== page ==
Visualization in Biology: An Aquatic Case Study

Visualization in Biology: An Aquatic Case Study

Maura C. Flannery (St. John's University, USA)
Copyright: © 2016 |Pages: 21
DOI: 10.4018/978-1-5225-0480-1.ch005
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This chapter deals with what are commonly called seaweed, but are more correctly termed algae, that is, photosynthetic organisms that live in aquatic environments. Algae are visually beautiful and therefore a good subject for a biology teacher looking to explore the intersection of art and science with students. These connections run deep into knowledge production because drawing is fundamental not only to communicating information about organisms but also to investigating their characteristics. Observation and comparison are key tools in learning about the living world, and drawing is essential to these processes. Also discussed here will be the importance of relating texts, photographs, specimens, and drawings in assisting students to learn about algae. In addition, online sources for these tools will be explored.
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Collecting Seaweed Or Algae

Botany, the study of plants, was particularly popular among women because collecting plants was considered less strenuous than hunting animals or scaling the heights in search of rock specimens. Emily Dickinson made a herbarium in 1845 when she was a student at Amherst Academy and wrote to a friend: “Most all the girls are making one” (Dickinson, 2006). While Dickinson’s specimens were all land plants, seaweed or algae collection was a rage that extended to the end of the 19th century in the United States after beginning in the late 18th century in Europe. The estate sale records for both Queen Charlotte and the Duchess of Portland list seaweed collections among their plant specimens, and Anne Christie (2011) has written about the seaweed calico prints created by the botanical illustrator and fabric designer William Kilburn in the 1790s. Christie sees these two types of interest as related and argues, as Emma Spary (2004) has, that a scholarly interest in a subject, such as seaweed, was often manifested in an interest in related design, as an outward manifestation of knowledge. This was particularly true for women who were less able to publically display their erudition.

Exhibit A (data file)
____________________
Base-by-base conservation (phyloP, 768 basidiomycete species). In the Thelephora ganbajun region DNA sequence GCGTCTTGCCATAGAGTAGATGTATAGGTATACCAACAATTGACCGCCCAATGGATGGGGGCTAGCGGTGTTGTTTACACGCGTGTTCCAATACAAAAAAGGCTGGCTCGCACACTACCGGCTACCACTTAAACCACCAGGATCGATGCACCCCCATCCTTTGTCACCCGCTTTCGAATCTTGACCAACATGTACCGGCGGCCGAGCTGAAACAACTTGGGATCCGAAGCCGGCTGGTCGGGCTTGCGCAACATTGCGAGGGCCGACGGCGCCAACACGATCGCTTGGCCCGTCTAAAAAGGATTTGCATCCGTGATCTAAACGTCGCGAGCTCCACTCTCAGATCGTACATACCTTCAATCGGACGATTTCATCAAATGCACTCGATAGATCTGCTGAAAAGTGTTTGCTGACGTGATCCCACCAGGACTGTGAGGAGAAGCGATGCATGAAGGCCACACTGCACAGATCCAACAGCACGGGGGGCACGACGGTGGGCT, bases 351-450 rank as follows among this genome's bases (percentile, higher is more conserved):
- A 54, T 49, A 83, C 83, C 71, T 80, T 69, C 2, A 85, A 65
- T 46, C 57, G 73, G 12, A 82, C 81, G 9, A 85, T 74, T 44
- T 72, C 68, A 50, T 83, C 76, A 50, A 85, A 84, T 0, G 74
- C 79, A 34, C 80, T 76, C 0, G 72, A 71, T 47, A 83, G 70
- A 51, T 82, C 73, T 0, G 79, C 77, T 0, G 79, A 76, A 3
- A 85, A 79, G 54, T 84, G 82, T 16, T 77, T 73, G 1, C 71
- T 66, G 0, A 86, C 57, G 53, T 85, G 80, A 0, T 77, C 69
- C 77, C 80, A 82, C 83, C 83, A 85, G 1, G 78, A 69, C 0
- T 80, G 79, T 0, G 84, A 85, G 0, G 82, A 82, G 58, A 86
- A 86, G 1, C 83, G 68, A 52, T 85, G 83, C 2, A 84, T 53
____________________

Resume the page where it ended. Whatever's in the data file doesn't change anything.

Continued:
One of the most spectacular displays of macroalgae in the 19th century was the work of Anna Atkins (1850) who produced hundreds of nature prints in the form of cyanotypes of seaweeds in her Photographs of British Algae: Cyanotype Impressions (1843-53). A cyanotype is a form of photograph created by placing a specimen on chemically treated paper that turns blue when exposed to light, usually by placing the preparation in bright sunlight. Each of Atkins’s photographs is labeled with the species name, so the work is somewhat scientific, even if the date and location of collection are not given. Atkins’s work is discussed in Ocean Flowers, a book on nature prints and botanical art, focusing on aquatic plants. In it, Carol Armstrong and Catherine de Zegher (2004) also describe the bound volumes of pressed seaweed specimens, exsiccatae, published by Mary Wyatt (1834). She was advised by Amelia Warren Griffths who was highly regarded for her botanical knowledge by such botanist as George Bentham and William Jackson Hooker, and sent many specimens to Robert Kaye Greville (1830) who later published the Algae Britannicae. The botanist William Henry Harvey (1849) suggests that readers of his Manual of British Algae, which was without illustrations, would do well to refer to Wyatt’s exsiccatae, Algae Danmonienses (1834-1840) published in five volumes. He writes that the specimens were almost as good as illustrations, that they were beautifully dried and accurately named (Livingstone and Withers, 2011).

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